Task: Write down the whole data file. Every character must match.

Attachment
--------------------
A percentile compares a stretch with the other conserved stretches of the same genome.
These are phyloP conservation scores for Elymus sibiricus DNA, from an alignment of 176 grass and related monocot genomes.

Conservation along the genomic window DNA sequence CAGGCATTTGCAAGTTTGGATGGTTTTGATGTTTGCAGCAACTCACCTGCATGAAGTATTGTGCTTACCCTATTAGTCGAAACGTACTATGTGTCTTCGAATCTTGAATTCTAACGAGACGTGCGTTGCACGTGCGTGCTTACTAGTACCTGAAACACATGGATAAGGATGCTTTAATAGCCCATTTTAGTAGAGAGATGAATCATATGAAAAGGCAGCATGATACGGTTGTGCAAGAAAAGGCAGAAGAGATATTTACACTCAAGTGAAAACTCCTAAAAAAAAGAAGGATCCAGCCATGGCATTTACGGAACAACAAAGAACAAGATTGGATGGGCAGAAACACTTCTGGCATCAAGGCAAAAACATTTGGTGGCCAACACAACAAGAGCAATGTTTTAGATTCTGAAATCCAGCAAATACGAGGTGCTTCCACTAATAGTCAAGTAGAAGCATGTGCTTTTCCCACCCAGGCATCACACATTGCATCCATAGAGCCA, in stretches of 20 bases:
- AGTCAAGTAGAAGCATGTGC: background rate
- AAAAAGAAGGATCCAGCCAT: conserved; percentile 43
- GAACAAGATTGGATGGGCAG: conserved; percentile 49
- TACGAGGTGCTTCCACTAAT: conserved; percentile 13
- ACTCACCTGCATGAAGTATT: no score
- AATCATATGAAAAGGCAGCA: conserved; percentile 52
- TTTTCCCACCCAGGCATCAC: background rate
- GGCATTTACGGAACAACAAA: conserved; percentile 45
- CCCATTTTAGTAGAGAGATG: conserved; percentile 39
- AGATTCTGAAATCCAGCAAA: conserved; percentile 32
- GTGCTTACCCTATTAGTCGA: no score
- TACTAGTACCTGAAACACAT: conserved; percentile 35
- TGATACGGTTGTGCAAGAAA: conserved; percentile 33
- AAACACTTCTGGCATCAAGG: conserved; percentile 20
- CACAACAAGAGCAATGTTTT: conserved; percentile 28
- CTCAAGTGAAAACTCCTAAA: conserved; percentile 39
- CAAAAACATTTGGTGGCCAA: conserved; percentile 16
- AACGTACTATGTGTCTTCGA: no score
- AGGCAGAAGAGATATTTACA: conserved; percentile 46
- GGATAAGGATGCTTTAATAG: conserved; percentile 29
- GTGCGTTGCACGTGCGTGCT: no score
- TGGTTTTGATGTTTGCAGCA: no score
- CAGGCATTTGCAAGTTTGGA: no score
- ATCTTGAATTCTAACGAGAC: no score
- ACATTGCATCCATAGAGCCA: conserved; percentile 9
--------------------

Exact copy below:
A percentile compares a stretch with the other conserved stretches of the same genome.
These are phyloP conservation scores for Elymus sibiricus DNA, from an alignment of 176 grass and related monocot genomes.

Conservation along the genomic window DNA sequence CAGGCATTTGCAAGTTTGGATGGTTTTGATGTTTGCAGCAACTCACCTGCATGAAGTATTGTGCTTACCCTATTAGTCGAAACGTACTATGTGTCTTCGAATCTTGAATTCTAACGAGACGTGCGTTGCACGTGCGTGCTTACTAGTACCTGAAACACATGGATAAGGATGCTTTAATAGCCCATTTTAGTAGAGAGATGAATCATATGAAAAGGCAGCATGATACGGTTGTGCAAGAAAAGGCAGAAGAGATATTTACACTCAAGTGAAAACTCCTAAAAAAAAGAAGGATCCAGCCATGGCATTTACGGAACAACAAAGAACAAGATTGGATGGGCAGAAACACTTCTGGCATCAAGGCAAAAACATTTGGTGGCCAACACAACAAGAGCAATGTTTTAGATTCTGAAATCCAGCAAATACGAGGTGCTTCCACTAATAGTCAAGTAGAAGCATGTGCTTTTCCCACCCAGGCATCACACATTGCATCCATAGAGCCA, in stretches of 20 bases:
- AGTCAAGTAGAAGCATGTGC: background rate
- AAAAAGAAGGATCCAGCCAT: conserved; percentile 43
- GAACAAGATTGGATGGGCAG: conserved; percentile 49
- TACGAGGTGCTTCCACTAAT: conserved; percentile 13
- ACTCACCTGCATGAAGTATT: no score
- AATCATATGAAAAGGCAGCA: conserved; percentile 52
- TTTTCCCACCCAGGCATCAC: background rate
- GGCATTTACGGAACAACAAA: conserved; percentile 45
- CCCATTTTAGTAGAGAGATG: conserved; percentile 39
- AGATTCTGAAATCCAGCAAA: conserved; percentile 32
- GTGCTTACCCTATTAGTCGA: no score
- TACTAGTACCTGAAACACAT: conserved; percentile 35
- TGATACGGTTGTGCAAGAAA: conserved; percentile 33
- AAACACTTCTGGCATCAAGG: conserved; percentile 20
- CACAACAAGAGCAATGTTTT: conserved; percentile 28
- CTCAAGTGAAAACTCCTAAA: conserved; percentile 39
- CAAAAACATTTGGTGGCCAA: conserved; percentile 16
- AACGTACTATGTGTCTTCGA: no score
- AGGCAGAAGAGATATTTACA: conserved; percentile 46
- GGATAAGGATGCTTTAATAG: conserved; percentile 29
- GTGCGTTGCACGTGCGTGCT: no score
- TGGTTTTGATGTTTGCAGCA: no score
- CAGGCATTTGCAAGTTTGGA: no score
- ATCTTGAATTCTAACGAGAC: no score
- ACATTGCATCCATAGAGCCA: conserved; percentile 9